Russia opens investigation into Chechnya’s gay purge, reports of abuse continue | Rights Universal | Human Rights For All
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Russia opens investigation into Chechnya’s gay purge, reports of abuse continue

The Russian federal government opened an investigation into cases of abuse against gays in Chechnya last week after international pressure and media reports continued to expose the atrocities. The outcry follows a report by an independent Russian newspaper and activists that more than 100 suspected gay men in Chechnya were rounded up and tortured with electric shocks, beaten and starved by Chechen authorities. According to those reports, at least three men were killed.

Families are told to kill their gay children. One man was reported to have pushed his nephew who came out as gay from the ninth story of a building. Russian President Vladimir Putin initially backed Chechen President Ramzan Kadyrov’s claim that the reports of abuse were false because Kadyrov believes there are no gays in his country, but the Russian investigation is a welcome shift for activists fighting for LGBT rights. Chechnya is a Muslim-majority Russian republic with a population of 1.3 million. Kadyrov, who once fought for Chechen independence, is now supported by Putin, partly for giving up secession aspirations.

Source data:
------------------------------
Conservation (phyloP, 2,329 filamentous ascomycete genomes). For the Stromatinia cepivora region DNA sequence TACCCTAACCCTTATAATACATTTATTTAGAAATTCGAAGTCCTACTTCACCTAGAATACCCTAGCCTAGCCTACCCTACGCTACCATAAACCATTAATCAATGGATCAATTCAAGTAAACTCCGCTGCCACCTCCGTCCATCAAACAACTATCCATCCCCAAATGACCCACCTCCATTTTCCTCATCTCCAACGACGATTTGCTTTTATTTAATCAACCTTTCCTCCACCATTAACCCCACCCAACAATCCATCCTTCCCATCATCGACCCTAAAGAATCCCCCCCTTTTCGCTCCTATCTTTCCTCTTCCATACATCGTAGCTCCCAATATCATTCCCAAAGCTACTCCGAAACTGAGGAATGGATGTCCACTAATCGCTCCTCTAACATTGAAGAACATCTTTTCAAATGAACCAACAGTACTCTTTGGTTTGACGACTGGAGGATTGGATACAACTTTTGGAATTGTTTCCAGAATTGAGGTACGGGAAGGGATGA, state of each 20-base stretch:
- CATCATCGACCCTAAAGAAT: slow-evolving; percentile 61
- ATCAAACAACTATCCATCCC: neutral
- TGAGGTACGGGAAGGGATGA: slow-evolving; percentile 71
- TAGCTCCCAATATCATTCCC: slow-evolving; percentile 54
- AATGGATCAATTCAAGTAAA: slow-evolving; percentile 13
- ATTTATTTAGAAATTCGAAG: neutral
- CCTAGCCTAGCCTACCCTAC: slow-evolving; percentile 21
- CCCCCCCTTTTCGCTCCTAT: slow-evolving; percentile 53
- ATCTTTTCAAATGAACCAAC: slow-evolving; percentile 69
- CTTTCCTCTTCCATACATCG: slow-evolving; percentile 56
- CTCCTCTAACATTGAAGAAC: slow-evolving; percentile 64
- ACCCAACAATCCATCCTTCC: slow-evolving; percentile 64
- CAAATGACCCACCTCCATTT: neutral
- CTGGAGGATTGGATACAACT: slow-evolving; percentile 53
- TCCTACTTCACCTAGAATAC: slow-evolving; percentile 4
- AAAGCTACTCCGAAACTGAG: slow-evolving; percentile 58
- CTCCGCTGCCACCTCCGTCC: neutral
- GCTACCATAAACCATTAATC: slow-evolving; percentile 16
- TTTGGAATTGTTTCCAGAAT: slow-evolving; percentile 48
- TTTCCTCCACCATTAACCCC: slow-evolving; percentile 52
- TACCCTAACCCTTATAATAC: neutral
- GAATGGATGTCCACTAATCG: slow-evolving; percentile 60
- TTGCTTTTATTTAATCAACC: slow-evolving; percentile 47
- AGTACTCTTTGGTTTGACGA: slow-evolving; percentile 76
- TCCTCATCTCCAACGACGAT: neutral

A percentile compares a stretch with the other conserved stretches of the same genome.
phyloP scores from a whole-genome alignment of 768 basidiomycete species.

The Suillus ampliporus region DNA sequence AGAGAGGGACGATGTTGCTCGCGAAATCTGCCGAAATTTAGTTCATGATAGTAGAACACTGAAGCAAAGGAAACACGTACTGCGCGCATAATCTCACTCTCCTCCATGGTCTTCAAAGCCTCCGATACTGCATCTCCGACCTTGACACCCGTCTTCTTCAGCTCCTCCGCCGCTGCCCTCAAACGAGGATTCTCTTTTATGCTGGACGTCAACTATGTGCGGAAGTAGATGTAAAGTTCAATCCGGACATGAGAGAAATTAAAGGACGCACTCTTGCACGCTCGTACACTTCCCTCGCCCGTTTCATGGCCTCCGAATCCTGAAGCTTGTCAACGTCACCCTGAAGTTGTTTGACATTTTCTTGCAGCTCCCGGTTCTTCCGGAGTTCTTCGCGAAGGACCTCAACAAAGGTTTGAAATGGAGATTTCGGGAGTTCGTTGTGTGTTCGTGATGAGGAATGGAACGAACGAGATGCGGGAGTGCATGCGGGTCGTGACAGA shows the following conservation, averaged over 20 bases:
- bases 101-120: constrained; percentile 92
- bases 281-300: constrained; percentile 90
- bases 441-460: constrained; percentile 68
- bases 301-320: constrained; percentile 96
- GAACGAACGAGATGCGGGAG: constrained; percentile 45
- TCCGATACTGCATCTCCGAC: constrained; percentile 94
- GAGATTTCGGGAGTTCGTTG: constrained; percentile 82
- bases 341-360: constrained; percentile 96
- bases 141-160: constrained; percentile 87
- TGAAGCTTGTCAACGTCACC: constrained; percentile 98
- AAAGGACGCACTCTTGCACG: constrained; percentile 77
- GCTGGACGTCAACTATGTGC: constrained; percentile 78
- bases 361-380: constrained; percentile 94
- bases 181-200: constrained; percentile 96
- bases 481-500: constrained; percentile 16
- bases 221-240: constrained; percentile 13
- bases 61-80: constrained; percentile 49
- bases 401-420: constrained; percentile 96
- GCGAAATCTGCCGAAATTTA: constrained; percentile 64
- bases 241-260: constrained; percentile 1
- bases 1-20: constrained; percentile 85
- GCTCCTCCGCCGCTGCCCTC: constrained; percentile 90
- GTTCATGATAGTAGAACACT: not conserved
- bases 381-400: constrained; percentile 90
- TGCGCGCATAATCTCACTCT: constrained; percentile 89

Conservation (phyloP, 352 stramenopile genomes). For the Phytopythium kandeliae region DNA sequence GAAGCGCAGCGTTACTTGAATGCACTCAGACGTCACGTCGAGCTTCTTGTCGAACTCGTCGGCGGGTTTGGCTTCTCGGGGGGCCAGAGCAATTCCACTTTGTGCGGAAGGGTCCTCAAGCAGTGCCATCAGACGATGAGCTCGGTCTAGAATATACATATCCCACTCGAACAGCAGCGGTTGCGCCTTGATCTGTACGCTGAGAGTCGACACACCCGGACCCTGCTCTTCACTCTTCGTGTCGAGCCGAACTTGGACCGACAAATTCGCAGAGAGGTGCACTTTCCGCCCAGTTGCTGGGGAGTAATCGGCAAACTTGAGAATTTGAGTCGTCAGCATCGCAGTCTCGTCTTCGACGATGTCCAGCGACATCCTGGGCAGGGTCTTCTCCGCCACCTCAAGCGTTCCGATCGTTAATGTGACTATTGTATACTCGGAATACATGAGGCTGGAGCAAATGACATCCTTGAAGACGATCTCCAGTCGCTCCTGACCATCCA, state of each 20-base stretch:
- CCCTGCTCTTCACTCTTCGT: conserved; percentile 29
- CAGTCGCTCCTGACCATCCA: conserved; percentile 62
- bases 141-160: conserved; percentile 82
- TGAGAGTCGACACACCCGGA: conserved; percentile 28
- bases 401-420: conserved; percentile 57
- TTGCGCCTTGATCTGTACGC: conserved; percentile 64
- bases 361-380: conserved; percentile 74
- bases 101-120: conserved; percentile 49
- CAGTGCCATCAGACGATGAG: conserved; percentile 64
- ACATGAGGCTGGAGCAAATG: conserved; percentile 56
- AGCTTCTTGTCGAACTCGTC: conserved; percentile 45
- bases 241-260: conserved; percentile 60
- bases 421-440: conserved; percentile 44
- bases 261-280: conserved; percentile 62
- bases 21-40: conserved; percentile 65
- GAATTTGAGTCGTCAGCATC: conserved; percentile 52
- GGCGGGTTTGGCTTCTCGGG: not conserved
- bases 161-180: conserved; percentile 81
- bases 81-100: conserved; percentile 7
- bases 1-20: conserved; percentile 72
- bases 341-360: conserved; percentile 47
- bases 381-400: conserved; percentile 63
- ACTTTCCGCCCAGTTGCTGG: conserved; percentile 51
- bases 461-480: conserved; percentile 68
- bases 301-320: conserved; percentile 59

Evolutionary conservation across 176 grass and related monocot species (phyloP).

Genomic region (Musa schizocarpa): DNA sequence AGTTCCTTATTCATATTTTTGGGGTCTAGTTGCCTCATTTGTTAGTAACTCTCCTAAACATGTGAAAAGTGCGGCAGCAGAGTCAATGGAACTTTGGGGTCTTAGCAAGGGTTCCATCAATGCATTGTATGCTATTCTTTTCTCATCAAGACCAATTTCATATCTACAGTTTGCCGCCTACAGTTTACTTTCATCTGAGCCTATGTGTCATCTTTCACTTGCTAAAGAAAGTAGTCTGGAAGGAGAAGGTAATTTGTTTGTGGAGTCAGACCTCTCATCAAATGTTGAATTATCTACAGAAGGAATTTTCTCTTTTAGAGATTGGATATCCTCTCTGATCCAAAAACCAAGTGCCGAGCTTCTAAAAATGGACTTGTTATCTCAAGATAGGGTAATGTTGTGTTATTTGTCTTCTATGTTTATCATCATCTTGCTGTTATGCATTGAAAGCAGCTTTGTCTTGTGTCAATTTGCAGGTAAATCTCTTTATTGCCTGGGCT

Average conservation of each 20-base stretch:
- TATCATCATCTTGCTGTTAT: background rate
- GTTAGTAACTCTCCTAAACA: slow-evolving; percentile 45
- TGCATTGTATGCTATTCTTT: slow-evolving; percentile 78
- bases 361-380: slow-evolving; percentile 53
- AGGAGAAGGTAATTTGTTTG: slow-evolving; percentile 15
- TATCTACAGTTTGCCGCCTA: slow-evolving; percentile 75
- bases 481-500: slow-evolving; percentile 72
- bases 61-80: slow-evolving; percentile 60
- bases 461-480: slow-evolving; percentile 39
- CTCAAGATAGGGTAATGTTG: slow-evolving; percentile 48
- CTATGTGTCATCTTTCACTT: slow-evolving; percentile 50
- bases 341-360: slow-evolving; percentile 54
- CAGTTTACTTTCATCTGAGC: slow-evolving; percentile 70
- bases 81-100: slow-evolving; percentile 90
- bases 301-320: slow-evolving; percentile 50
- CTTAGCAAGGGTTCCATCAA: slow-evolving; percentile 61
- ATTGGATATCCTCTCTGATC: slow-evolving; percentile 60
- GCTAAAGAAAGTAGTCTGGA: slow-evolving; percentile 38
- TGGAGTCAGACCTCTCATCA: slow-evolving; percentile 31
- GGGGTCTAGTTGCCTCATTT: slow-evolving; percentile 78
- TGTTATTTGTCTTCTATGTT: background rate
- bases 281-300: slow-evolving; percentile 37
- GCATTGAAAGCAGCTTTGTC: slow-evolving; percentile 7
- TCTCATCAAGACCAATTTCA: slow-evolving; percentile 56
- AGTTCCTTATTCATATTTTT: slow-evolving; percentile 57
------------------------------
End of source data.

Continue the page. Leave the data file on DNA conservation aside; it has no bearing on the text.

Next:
Ramzan Kadyrov

Photo of Chechyna President, Ramzan Kadyrov

Rights Universal reached out to organizations working with Chechen victims of the gay purge but these organizations said security concerns were so grave that only the activists working with the victims were made available to speak. And activists in Russia, where attacks against LGBTs are too common, didn’t feel secure revealing their identity. RU writer Fariba Nawa spoke to a member of the Russian LGBT Network in St. Petersburg, the organization at the forefront of helping the Chechen victims.

RU: When did this alleged state-sponsored abuse of gays in Chechnya begin?

Russian LGBT Network: We don’t know when it all started exactly. We started to check information with human rights defenders. Information was confirmed through many channels. We have a phone hotline and we got (online) letters. It started earlier in December 2016, some say, and others say it began in February or end of March.

RU: How many Chechens have reached out to you?

Russian LGBT Network: We’ve helped 80 people, mostly men but a few women. There’s no government data on how many gays there are. The stigma is too huge in Chechnya. According to our data, there are hundreds of gays. And there are such cases where they’re just accused because they look different. We will reveal stories when they’re safe. Some of them are not going to talk about their past openly anywhere.

RU: What services can you give to those in danger?

Russian LGBT Network: When they’re in Chechnya, the only thing we can provide is relocation after the first contact. We’re trying to get them out. Some have already left the country. We don’t discuss final destinations. They’re scared. They don’t know if we’re going to help them or kill them. Many of them understand if they stay in (Chechnya), they may be killed.